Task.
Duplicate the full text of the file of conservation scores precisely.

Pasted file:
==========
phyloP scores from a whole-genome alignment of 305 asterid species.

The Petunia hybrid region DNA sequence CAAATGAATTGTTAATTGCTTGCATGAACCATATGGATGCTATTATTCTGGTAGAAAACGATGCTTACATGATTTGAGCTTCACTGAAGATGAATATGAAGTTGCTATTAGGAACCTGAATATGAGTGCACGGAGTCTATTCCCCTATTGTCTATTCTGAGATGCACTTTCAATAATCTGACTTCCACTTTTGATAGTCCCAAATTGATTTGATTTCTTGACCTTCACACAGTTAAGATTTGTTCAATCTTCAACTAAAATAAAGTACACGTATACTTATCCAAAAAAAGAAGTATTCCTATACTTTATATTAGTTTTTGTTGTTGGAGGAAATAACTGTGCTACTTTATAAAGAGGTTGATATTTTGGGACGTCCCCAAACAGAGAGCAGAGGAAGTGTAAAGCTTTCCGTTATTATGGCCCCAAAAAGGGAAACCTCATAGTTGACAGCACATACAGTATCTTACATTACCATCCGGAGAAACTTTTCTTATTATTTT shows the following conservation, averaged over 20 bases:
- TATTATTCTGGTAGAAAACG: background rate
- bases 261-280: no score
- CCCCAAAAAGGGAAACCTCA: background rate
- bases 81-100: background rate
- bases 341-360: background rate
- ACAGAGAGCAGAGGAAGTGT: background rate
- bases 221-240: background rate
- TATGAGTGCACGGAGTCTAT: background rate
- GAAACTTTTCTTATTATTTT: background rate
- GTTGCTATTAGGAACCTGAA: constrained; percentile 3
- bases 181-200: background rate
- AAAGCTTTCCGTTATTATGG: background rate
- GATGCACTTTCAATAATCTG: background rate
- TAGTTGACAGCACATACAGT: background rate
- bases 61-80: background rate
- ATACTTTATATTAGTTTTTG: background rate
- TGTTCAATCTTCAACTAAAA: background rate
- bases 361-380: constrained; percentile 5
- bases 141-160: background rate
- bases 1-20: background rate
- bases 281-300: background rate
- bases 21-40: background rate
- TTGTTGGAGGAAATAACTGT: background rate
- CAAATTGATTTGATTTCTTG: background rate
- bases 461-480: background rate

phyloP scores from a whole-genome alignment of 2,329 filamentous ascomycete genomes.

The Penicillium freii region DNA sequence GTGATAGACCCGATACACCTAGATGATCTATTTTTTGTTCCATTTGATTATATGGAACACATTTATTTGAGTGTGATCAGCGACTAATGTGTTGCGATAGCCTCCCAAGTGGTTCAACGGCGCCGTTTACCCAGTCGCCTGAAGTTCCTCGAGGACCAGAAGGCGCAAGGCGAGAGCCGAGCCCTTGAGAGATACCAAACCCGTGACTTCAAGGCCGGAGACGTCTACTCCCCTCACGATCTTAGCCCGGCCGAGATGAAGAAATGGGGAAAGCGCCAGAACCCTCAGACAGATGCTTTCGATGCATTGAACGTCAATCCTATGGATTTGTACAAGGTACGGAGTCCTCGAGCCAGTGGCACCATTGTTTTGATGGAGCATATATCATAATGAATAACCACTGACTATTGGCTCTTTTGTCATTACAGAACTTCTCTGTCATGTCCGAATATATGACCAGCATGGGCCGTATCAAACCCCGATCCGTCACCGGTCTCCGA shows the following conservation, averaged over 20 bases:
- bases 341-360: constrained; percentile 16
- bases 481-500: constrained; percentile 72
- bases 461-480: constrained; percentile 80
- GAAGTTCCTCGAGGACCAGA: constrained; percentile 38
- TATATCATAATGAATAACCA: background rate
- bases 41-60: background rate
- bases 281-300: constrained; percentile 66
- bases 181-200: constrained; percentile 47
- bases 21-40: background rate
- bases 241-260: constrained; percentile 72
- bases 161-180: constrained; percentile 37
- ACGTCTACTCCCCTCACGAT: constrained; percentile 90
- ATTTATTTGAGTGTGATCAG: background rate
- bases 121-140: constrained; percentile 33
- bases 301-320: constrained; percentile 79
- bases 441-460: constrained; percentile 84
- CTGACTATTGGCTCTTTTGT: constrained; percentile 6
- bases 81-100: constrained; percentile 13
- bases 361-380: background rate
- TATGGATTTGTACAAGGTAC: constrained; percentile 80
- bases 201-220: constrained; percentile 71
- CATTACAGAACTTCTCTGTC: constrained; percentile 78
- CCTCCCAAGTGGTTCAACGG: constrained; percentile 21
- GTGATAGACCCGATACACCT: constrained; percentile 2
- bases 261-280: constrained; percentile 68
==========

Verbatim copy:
phyloP scores from a whole-genome alignment of 305 asterid species.

The Petunia hybrid region DNA sequence CAAATGAATTGTTAATTGCTTGCATGAACCATATGGATGCTATTATTCTGGTAGAAAACGATGCTTACATGATTTGAGCTTCACTGAAGATGAATATGAAGTTGCTATTAGGAACCTGAATATGAGTGCACGGAGTCTATTCCCCTATTGTCTATTCTGAGATGCACTTTCAATAATCTGACTTCCACTTTTGATAGTCCCAAATTGATTTGATTTCTTGACCTTCACACAGTTAAGATTTGTTCAATCTTCAACTAAAATAAAGTACACGTATACTTATCCAAAAAAAGAAGTATTCCTATACTTTATATTAGTTTTTGTTGTTGGAGGAAATAACTGTGCTACTTTATAAAGAGGTTGATATTTTGGGACGTCCCCAAACAGAGAGCAGAGGAAGTGTAAAGCTTTCCGTTATTATGGCCCCAAAAAGGGAAACCTCATAGTTGACAGCACATACAGTATCTTACATTACCATCCGGAGAAACTTTTCTTATTATTTT shows the following conservation, averaged over 20 bases:
- TATTATTCTGGTAGAAAACG: background rate
- bases 261-280: no score
- CCCCAAAAAGGGAAACCTCA: background rate
- bases 81-100: background rate
- bases 341-360: background rate
- ACAGAGAGCAGAGGAAGTGT: background rate
- bases 221-240: background rate
- TATGAGTGCACGGAGTCTAT: background rate
- GAAACTTTTCTTATTATTTT: background rate
- GTTGCTATTAGGAACCTGAA: constrained; percentile 3
- bases 181-200: background rate
- AAAGCTTTCCGTTATTATGG: background rate
- GATGCACTTTCAATAATCTG: background rate
- TAGTTGACAGCACATACAGT: background rate
- bases 61-80: background rate
- ATACTTTATATTAGTTTTTG: background rate
- TGTTCAATCTTCAACTAAAA: background rate
- bases 361-380: constrained; percentile 5
- bases 141-160: background rate
- bases 1-20: background rate
- bases 281-300: background rate
- bases 21-40: background rate
- TTGTTGGAGGAAATAACTGT: background rate
- CAAATTGATTTGATTTCTTG: background rate
- bases 461-480: background rate

phyloP scores from a whole-genome alignment of 2,329 filamentous ascomycete genomes.

The Penicillium freii region DNA sequence GTGATAGACCCGATACACCTAGATGATCTATTTTTTGTTCCATTTGATTATATGGAACACATTTATTTGAGTGTGATCAGCGACTAATGTGTTGCGATAGCCTCCCAAGTGGTTCAACGGCGCCGTTTACCCAGTCGCCTGAAGTTCCTCGAGGACCAGAAGGCGCAAGGCGAGAGCCGAGCCCTTGAGAGATACCAAACCCGTGACTTCAAGGCCGGAGACGTCTACTCCCCTCACGATCTTAGCCCGGCCGAGATGAAGAAATGGGGAAAGCGCCAGAACCCTCAGACAGATGCTTTCGATGCATTGAACGTCAATCCTATGGATTTGTACAAGGTACGGAGTCCTCGAGCCAGTGGCACCATTGTTTTGATGGAGCATATATCATAATGAATAACCACTGACTATTGGCTCTTTTGTCATTACAGAACTTCTCTGTCATGTCCGAATATATGACCAGCATGGGCCGTATCAAACCCCGATCCGTCACCGGTCTCCGA shows the following conservation, averaged over 20 bases:
- bases 341-360: constrained; percentile 16
- bases 481-500: constrained; percentile 72
- bases 461-480: constrained; percentile 80
- GAAGTTCCTCGAGGACCAGA: constrained; percentile 38
- TATATCATAATGAATAACCA: background rate
- bases 41-60: background rate
- bases 281-300: constrained; percentile 66
- bases 181-200: constrained; percentile 47
- bases 21-40: background rate
- bases 241-260: constrained; percentile 72
- bases 161-180: constrained; percentile 37
- ACGTCTACTCCCCTCACGAT: constrained; percentile 90
- ATTTATTTGAGTGTGATCAG: background rate
- bases 121-140: constrained; percentile 33
- bases 301-320: constrained; percentile 79
- bases 441-460: constrained; percentile 84
- CTGACTATTGGCTCTTTTGT: constrained; percentile 6
- bases 81-100: constrained; percentile 13
- bases 361-380: background rate
- TATGGATTTGTACAAGGTAC: constrained; percentile 80
- bases 201-220: constrained; percentile 71
- CATTACAGAACTTCTCTGTC: constrained; percentile 78
- CCTCCCAAGTGGTTCAACGG: constrained; percentile 21
- GTGATAGACCCGATACACCT: constrained; percentile 2
- bases 261-280: constrained; percentile 68